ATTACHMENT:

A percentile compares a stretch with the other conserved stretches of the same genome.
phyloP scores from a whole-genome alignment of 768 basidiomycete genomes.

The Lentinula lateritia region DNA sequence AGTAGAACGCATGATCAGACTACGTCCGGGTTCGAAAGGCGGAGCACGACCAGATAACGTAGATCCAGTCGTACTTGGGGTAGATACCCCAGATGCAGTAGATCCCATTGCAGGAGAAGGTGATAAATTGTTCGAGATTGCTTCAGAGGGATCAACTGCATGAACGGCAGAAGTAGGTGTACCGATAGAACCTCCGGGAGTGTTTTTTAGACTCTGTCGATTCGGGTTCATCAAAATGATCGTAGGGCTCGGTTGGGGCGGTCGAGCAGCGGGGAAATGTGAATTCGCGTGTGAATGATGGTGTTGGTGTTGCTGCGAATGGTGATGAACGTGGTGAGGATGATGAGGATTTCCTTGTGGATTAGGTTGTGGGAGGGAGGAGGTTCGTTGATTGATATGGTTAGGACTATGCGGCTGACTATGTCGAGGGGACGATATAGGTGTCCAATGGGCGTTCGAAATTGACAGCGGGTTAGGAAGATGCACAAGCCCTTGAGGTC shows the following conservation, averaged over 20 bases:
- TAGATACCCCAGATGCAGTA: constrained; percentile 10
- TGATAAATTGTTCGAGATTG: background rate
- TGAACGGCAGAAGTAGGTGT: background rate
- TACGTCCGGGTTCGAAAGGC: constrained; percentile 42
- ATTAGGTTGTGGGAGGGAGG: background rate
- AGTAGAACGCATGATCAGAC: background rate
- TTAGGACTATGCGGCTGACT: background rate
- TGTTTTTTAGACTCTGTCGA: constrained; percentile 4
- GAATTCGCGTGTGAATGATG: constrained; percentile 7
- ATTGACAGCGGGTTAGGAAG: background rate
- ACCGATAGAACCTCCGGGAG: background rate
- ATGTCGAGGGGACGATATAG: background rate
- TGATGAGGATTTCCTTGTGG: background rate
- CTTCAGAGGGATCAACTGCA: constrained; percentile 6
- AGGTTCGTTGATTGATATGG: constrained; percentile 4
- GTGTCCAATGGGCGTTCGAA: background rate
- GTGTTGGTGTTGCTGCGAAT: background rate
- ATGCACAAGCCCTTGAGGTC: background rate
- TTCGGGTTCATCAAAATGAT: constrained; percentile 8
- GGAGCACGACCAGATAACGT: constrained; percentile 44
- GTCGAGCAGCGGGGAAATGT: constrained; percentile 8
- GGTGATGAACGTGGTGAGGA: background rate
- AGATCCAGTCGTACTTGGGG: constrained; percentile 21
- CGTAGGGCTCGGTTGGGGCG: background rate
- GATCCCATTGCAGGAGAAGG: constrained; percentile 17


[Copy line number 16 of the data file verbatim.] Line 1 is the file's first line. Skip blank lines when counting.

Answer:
- TGATGAGGATTTCCTTGTGG: background rate